US v. Kevin Kirby, No. 13-4442 (4th Cir. 2013)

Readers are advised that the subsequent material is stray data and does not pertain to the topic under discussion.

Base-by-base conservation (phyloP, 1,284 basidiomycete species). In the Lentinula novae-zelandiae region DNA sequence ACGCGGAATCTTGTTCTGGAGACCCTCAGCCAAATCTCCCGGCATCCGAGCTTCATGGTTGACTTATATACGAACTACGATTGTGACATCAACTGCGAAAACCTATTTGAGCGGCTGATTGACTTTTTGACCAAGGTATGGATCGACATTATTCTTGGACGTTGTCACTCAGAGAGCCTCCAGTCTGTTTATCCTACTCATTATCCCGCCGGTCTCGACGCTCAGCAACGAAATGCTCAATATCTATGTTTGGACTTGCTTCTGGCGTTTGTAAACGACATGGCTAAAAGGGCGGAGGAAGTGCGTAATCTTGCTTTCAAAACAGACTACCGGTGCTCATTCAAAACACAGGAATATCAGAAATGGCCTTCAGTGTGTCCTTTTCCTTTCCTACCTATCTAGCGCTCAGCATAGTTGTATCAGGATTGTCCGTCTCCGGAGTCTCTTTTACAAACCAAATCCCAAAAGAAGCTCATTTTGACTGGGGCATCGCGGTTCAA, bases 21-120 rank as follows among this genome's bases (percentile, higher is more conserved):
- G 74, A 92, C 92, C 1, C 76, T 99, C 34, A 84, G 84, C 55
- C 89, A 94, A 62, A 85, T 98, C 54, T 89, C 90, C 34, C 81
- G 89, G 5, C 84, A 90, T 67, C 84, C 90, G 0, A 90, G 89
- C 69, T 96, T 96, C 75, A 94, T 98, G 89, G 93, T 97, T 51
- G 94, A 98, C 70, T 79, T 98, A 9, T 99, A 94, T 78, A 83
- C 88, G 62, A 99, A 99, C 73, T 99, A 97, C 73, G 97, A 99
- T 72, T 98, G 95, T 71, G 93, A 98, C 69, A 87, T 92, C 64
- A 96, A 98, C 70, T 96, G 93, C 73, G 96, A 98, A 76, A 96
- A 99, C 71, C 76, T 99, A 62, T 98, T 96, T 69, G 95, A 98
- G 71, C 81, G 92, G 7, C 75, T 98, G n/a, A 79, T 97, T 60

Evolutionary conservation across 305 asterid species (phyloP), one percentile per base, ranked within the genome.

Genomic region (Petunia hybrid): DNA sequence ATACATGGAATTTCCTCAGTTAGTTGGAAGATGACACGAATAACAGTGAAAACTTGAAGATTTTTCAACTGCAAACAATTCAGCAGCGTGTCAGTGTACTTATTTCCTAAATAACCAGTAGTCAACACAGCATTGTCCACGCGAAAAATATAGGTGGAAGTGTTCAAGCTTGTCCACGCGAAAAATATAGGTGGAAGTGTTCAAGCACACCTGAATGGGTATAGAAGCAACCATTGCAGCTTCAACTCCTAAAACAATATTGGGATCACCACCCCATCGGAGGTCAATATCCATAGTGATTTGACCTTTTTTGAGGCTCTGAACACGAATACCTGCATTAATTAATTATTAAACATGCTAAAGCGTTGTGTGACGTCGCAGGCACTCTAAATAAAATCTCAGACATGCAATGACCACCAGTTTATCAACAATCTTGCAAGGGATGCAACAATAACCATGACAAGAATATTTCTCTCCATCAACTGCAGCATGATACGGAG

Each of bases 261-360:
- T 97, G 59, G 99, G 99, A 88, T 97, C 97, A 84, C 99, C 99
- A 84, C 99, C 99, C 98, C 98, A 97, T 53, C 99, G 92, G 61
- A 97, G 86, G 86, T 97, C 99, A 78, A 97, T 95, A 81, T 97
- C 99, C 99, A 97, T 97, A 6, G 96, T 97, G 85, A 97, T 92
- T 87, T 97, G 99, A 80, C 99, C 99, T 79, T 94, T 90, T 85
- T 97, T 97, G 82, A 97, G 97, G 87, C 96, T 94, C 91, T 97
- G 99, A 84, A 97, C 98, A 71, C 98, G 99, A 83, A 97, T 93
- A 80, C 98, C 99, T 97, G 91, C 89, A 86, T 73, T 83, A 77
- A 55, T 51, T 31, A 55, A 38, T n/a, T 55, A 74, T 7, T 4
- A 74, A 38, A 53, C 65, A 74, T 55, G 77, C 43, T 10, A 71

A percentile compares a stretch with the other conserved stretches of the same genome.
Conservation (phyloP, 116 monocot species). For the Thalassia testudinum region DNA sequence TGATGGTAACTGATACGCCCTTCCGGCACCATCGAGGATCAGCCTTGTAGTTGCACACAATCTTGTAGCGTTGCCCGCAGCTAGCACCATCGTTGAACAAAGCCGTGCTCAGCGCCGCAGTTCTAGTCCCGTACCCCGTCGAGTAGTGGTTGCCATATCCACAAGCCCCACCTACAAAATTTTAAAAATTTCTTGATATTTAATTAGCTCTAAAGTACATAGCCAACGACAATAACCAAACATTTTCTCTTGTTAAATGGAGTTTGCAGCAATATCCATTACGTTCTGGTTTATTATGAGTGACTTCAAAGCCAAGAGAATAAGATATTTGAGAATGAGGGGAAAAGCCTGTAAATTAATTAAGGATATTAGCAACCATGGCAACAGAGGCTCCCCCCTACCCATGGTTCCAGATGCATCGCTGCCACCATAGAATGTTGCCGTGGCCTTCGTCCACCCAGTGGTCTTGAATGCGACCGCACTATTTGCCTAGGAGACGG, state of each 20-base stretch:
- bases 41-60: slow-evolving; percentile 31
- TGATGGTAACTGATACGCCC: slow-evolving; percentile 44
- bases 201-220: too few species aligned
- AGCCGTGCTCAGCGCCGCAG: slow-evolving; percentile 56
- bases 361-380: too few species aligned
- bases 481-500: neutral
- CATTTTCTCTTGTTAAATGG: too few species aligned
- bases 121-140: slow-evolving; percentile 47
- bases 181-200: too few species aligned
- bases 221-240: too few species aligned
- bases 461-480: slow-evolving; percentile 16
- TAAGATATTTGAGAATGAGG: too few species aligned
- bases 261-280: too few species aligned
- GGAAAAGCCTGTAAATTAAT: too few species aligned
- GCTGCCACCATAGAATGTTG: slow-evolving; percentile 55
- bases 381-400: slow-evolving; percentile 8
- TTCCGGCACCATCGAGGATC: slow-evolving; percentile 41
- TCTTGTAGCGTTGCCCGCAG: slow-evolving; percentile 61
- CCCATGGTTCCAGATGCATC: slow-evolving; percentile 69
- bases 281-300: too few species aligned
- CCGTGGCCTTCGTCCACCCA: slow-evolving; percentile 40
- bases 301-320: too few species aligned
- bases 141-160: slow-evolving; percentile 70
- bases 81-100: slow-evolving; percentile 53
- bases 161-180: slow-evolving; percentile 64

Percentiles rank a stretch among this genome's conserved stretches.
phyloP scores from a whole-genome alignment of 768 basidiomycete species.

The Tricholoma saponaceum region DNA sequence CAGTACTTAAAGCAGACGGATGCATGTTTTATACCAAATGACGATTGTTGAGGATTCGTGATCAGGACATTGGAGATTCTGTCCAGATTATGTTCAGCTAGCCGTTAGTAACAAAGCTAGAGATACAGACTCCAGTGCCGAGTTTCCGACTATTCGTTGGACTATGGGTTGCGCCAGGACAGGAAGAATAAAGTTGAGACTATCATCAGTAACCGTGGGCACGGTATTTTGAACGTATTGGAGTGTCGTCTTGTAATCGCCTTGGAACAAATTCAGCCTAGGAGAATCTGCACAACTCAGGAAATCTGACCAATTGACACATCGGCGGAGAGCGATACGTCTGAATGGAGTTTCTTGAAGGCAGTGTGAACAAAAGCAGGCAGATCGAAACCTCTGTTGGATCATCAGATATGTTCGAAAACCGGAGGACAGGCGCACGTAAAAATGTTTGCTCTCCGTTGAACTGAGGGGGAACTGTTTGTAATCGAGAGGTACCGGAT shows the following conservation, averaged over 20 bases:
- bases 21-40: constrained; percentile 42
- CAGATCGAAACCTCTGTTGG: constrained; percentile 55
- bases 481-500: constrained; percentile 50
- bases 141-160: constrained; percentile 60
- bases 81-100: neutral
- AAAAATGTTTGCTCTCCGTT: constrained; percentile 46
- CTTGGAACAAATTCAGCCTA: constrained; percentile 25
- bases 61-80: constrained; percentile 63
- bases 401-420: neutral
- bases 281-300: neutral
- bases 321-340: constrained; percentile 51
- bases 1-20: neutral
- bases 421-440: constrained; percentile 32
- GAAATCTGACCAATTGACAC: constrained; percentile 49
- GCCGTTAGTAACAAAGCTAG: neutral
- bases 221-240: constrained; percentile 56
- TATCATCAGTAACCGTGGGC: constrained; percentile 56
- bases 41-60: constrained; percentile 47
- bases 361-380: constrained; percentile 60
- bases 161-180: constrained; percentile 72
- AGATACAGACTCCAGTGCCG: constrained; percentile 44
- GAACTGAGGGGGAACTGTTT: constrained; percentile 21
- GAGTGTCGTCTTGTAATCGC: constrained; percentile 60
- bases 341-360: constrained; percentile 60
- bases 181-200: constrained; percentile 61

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UNPUBLISHED UNITED STATES COURT OF APPEALS FOR THE FOURTH CIRCUIT No. 13-4442 UNITED STATES OF AMERICA, Plaintiff Appellee, v. KEVIN AUSTIN KIRBY, Defendant - Appellant. Appeal from the United States District Court for the Eastern District of North Carolina, at Raleigh. James C. Fox, Senior District Judge. (5:11-cr-00119-F-1) Submitted: November 27, 2013 Decided: December 12, 2013 Before GREGORY, AGEE, and FLOYD, Circuit Judges. Affirmed by unpublished per curiam opinion. Peter Marshall Wood, LAW OFFICE OF PETER WOOD, Raleigh, North Carolina, for Appellant. Thomas G. Walker, United States Attorney, Jennifer P. May-Parker, Assistant United States Attorney, Raleigh, North Carolina, for Appellee. Unpublished opinions are not binding precedent in this circuit. PER CURIAM: Kevin sentence of Kirby appeals probation based from on the six judgment imposing a sixty-month term of imprisonment. his violations alleged revoking and On appeal, Kirby argues that the district court unlawfully shifted the burden of proof to him, requiring him to prove why his probation should not be revoked. Kirby Finding no error, we affirm the judgment. contends that the court impermissibly shifted the burden of proof by not requiring proof from the Government on all violations except four, and when, after the Government presented evidence on violation four, the court asked why shouldn t he be found to have violated all [of] four? The Government concedes that it bears the burden of proving that Kirby violated the conditions of his probation sentence, but contends that the district court s isolated statement regarding violation four was merely an opportunity for Kirby to present further argument and did not burden of proof upon Kirby. reflect a decision to lay the The Government also contends that although it did not present evidence on violations other than numbers two, four, and six, Kirby eventually admitted to all violations except number four, and the court could find a violation without further evidence from the Government on all violations but number four. 2 The burden of persuasion is on the Government in a probation violation hearing. F.2d 708, 709 (2d Cir. United States v. Nagelberg, 413 1969). To revoke a defendant s probation, the district court need only find a violation by a preponderance of the evidence. The district court has 18 U.S.C. ยง 3583(e)(3) (2012). broad discretion in its decision to revoke a defendant s probation. United States v. Cates, 402 F.2d 473, 474 (4th Cir. 1968). A judge s discretionary order revoking probation does not require the sufficient to support a criminal conviction. Williams, 378 F.2d 665, 666 (4th Cir. 1967). level of proof United States v. Instead, the facts and evidence must reasonably satisfy the judge that the conduct of the probationer has not been as good as required by the conditions of probation. United States v. Ball, 358 F.2d 367, 370 (4th Cir. 1966) (internal quotations and citation omitted). In this case, we conclude that the revocation did not amount to an abuse of the court s broad discretion and the court did not shift the burden of proof to the Defendant. First, although Kirby argues that he contested violations two, four, and six, the transcript indicates that only violation four was contested. Therefore, the Government was not required to put on evidence to support the uncontested violations. Second, the court s statement asking why Kirby should not be found guilty of violation four was only after the 3 Government put on evidence regarding the violation. When it became clear that Kirby was contesting violation four, the court turned to the Government to determine whether it would like to introduce evidence of the violation into the record. the evidence was sufficient to determine that Further, Kirby had participated in new criminal conduct as specified in the motion to revoke probation. Accordingly, probation sentence imprisonment. we and affirm the imposing a judgment revoking sixty-month term the of We dispense with oral argument because the facts and legal contentions are adequately presented in the materials before this court and argument would not aid the decisional process. AFFIRMED 4